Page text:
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The U.S. Department of Housing and Urban Development this morning hit Facebook with charges of housing discrimination. The filing states that Facebook has violated the Fair Housing Act through its ad-targeting tools, which allow sellers to limit listings based on categories like race, sex and nation of origin.
In a statement offered to TechCrunch, Facebook said it was “surprised” by the decision. A spokesperson for the company went on to discuss “significant steps” taken to address the discrimination detailed in HUD’s filing.
It’s kind of an apology. “We are aware that a small number of users are having issues with their third-generation butterfly keyboard and for that we are sorry. The vast majority of Mac notebook customers are having a positive experience with the new keyboard.”
The Washington Post reports that the Silicon Valley data analytics company was tapped over traditional defense contractor Raytheon on the project, which tasks Palantir with delivering a comprehensive combat intelligence hardware and software suite to replace the Army’s outdated system.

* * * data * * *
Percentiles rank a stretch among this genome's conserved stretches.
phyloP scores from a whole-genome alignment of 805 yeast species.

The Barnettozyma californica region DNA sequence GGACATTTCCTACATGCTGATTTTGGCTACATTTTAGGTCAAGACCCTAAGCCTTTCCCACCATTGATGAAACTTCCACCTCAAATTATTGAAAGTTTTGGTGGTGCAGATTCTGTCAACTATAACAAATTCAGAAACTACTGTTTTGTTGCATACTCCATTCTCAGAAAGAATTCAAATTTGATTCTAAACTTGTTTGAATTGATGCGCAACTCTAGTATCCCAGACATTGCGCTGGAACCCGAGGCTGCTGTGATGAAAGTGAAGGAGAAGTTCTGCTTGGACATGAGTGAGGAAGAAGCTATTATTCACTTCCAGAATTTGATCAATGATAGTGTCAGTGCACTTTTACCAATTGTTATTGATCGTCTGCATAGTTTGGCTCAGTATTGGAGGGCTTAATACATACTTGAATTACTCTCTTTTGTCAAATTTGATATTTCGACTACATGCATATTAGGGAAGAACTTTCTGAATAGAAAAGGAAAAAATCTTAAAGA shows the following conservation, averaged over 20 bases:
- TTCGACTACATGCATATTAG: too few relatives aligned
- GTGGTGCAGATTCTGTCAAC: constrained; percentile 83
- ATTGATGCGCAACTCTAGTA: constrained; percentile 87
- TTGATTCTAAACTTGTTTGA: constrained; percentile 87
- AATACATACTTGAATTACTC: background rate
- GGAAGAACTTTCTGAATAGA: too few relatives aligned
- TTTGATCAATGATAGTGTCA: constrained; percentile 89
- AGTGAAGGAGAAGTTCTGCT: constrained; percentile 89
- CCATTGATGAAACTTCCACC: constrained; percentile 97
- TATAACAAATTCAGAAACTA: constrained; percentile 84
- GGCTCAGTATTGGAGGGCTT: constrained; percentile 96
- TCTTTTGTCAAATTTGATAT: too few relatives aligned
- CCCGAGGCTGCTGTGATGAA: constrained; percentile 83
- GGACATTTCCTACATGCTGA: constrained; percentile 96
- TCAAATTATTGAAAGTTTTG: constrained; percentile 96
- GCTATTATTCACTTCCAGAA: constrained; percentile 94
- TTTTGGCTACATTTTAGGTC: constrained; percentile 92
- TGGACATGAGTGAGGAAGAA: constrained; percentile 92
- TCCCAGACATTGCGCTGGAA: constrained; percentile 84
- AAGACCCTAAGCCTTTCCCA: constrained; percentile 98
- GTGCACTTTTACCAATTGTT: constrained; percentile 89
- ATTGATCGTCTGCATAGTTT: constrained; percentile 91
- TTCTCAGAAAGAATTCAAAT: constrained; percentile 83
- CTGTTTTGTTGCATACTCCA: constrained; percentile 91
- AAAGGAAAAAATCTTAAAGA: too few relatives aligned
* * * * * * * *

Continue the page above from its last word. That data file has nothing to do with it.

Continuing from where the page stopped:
Microsoft announced a major expansion of its Azure IP Advantage program, which provides its Azure users with protection against patent trolls. Even more interesting, Microsoft is also donating 500 patents to startups in the LOT Network.
One area the company plans to especially focus on is security — in addition to its existing management tools, where Kong also plans to add more machine learning capabilities over time.
This subscription tier is designed for couples, roommates and all combinations of two persons who live under the same roof. It is a bit more expensive than a Premium account and a bit less expensive than a Family account.
Scaleworks co-founder Ed Byrne argues that Netflix could probably be cash-flow profitable without reducing investment in content by implementing some pricing model changes.
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